Multifactor productivity measures for individual manufacturing industries defined as gross output per combined unit of all inputs including intermediates, such as the KLEMS measures, may also be related to multifactor productivity measures for the economy as a whole, although the latter consider only primary inputs (capital and labor). A widely accepted framework to attribute aggregate productivity change to industries was proposed by Evsey Domar. (See the appendix.) Here, the weights used are ratios of each industry’s value of production to the value of aggregate output, both in current dollars. The rate of aggregate productivity growth is thus the weighted sum of sector productivity growth rates, where weights are ratios of each industry’s value of production to total (economy-wide) production (deliveries to final demand).

Table 4 shows annual change in multifactor productivity for all private business, for manufacturing, and the relationship between them. The business sector multifactor productivity is defined as the real gross product of the private business sector per unit of combined capital and labor;(10) manufacturing multifactor productivity is real gross output per unit of combined capital, labor, energy, nonenergy materials, and business service inputs. The percentage-point contribution of manufacturing to aggregate productivity change, as explained in the appendix, is obtained as the manufacturing KLEMS productivity growth rate multiplied by the ratio of the manufacturing value of production to private business gross product (payments to capital and labor by the business sector). Also shown in table 4 is manufacturing gross product (the cost of labor and capital services), and the proportion of private business gross product originating in manufacturing.

The averages indicate that in the early part of the postwar period, the contribution of manufacturing industries to aggregate productivity growth was roughly commensurate with the size of manufacturing, measured by gross product originating. During the early period, 1949-73, about a third (0.9 percentage points) of the average annual growth in private business multifactor productivity (2.4 percent per year) was accounted for by manufacturing; the portion of private business gross product originating in manufacturing was also about a third.

During the 1979-88 period, the situation was quite different; the average annual growth in private business multifactor productivity declined to only 0.8 percent per year. The contribution to this growth rate from manufacturing was also 0.8 percentage points. Thus, by this accounting, all of the growth in private business multifactor productivity is attributable to manufacturing, although the manufacturing share of gross product has declined to 28 percent. This comparison suggests severe declines in the contribution to private business productivity of nonmanufacturing industries. (See chart 2.)

The contribution of individual industries to aggregate productivity (and to subaggregate productivity) growth can be computed in the same way. The attribution of total manufacturing and private business sector multifactor productivity growth is shown in table 5 (only industries whose annual

contribution in any period rounds to at least 0.1 are shown.) The large contribution of machinery, except electrical demonstrates the impact of price and quantity data for computers in U.S. economic statistics: In the 1979-88 decade, fully one-third of private business multifactor productivity growth is attributable to the advances implicit in the data for this one manufacturing industry. (11)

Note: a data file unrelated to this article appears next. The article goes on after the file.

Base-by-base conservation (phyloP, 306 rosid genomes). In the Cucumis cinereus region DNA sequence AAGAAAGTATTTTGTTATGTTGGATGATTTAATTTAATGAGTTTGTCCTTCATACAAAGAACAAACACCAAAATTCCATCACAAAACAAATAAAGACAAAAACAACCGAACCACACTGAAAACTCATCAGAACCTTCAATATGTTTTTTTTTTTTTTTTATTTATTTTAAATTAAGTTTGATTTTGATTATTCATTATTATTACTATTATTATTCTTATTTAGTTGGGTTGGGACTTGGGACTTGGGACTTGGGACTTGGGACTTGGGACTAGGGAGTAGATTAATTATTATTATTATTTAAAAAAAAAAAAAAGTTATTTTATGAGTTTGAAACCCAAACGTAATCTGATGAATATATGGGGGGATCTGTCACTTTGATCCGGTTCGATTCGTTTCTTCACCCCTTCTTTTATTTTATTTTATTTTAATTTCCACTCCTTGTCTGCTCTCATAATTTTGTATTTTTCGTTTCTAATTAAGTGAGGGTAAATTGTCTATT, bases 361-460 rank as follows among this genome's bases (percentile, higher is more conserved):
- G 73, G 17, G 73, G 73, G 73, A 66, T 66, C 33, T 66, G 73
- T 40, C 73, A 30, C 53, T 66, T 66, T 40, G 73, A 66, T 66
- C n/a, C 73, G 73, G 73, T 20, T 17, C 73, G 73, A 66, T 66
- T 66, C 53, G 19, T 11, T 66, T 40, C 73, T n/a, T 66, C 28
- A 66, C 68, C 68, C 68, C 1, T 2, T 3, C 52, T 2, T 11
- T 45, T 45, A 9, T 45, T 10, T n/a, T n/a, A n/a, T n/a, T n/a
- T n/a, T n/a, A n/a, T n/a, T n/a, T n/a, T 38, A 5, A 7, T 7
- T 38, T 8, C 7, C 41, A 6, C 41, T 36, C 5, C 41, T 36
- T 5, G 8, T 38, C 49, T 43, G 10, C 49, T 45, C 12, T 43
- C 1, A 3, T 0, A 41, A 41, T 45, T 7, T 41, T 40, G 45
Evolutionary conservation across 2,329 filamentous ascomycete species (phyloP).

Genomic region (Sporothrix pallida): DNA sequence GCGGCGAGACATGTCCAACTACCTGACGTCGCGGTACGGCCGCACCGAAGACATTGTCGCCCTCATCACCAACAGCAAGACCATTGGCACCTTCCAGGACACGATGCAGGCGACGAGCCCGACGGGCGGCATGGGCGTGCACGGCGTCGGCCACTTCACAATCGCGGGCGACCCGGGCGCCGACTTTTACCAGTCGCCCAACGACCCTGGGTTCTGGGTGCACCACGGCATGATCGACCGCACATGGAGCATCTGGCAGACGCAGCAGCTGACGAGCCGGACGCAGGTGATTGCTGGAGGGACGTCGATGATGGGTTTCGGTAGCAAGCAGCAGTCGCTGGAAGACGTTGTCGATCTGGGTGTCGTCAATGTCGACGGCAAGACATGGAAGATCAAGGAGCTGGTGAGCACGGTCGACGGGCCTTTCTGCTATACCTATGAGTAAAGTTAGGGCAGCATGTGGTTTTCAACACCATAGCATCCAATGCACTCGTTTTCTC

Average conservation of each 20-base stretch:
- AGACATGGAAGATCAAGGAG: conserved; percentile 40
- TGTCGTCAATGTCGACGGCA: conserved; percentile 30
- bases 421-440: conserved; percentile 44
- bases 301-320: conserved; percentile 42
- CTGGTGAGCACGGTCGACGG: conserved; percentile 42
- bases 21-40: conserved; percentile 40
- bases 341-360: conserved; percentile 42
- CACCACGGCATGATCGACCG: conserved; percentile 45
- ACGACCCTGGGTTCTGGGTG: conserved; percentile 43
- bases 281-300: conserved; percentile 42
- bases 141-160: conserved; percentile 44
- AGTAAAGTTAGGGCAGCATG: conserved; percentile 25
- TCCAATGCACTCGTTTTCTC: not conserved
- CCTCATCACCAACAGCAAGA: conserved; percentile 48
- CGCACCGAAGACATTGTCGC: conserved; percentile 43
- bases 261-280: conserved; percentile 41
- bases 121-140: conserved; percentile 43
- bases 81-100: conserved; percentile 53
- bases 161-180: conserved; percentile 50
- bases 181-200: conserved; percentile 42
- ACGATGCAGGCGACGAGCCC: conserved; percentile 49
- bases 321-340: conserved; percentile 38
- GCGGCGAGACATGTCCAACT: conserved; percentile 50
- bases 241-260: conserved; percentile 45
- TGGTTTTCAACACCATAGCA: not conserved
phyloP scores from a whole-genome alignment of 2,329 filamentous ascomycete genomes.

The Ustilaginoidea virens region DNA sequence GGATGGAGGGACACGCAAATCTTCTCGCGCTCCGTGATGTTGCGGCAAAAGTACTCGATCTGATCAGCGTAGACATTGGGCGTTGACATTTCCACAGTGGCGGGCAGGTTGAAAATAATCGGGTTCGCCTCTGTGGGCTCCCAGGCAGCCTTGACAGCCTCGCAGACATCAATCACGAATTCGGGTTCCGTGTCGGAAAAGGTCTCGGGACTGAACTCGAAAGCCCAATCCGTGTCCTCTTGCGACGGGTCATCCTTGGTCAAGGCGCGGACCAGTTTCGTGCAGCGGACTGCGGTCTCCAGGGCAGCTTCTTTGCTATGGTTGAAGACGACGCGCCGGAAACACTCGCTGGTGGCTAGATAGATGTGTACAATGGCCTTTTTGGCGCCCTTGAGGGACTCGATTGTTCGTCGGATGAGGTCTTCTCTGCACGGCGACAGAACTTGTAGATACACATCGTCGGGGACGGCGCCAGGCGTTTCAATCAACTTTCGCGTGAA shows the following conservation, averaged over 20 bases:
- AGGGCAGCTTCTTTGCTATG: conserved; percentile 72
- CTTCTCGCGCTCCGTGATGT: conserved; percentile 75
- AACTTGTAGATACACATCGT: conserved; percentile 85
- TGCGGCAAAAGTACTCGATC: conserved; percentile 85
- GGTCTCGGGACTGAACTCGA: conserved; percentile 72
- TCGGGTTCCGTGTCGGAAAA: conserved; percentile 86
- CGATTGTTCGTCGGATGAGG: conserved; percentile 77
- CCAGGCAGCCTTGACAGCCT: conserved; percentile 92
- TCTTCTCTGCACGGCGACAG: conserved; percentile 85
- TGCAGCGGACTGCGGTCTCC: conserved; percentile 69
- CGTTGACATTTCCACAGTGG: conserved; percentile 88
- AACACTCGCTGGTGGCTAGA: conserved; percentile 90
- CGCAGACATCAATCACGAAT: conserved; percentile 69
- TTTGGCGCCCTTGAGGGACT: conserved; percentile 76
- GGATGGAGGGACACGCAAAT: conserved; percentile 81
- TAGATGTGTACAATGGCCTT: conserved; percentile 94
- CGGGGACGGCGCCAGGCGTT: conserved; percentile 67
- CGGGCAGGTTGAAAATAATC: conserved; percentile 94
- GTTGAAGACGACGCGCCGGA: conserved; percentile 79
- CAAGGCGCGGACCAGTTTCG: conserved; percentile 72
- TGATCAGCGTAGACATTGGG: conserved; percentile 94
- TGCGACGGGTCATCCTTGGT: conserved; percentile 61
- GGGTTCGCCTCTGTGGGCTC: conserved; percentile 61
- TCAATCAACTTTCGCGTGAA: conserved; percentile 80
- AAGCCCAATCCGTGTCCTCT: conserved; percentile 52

(1) All data used in this study are for two-digit manufacturing industries from the Standard Industrial Classification Manual, 1972 Edition (Washington, DC, Office of Management and Budget).

(2) See William Gullickson and Michael J. Harper, “Multifactor productivity in U.S. Manufacturing, 1949-83,” Monthly Labor Review, October 1987, pp. 18-28.

(3) Because the data sources and methedology underlying the KLEMS measures have been discussed in other BLS publications, they are discussed only briefly here. See Gullickson and Harper, “Multifactor productivity.”

The concepts and computational methods presently used are largely identical to those used previously. There are, however, minor methodological revisions which cause slight changes throughout the series. These are:

(a) The use of hours at work rather than hours paid as a basis for the labor input. This lowers the levels of hours and, because vacations and other paid leave have varied through the postwar period, adds a trend change. Also, because labor cost is unaffected, there is a corresponding adjustment (opposite direction) to labor price.

(b) The exclusion of several classes of indirect business taxes from capital cost. Previously, all such taxes were considered to be associated with capital, including sales taxes and large Federal excises on liquor, tobacco, and petroleum products. Now, only taxes explicitly related to capital stocks, such as property and motor vehicle taxes, are included.

(c) Nonprofit institutions are removed from industries (and the aggregates). This is to be in accordance with the definitions used for other BLS multifactor statistics, such as those for the private business, nonfarm business, and manufacturing aggregates.

(4) For a thorough discussion of capital measurement procedures, see Trends in Multifactor Productivity, 194881, Bulletin 2178 (Bureau of Labor Statistics, 1983).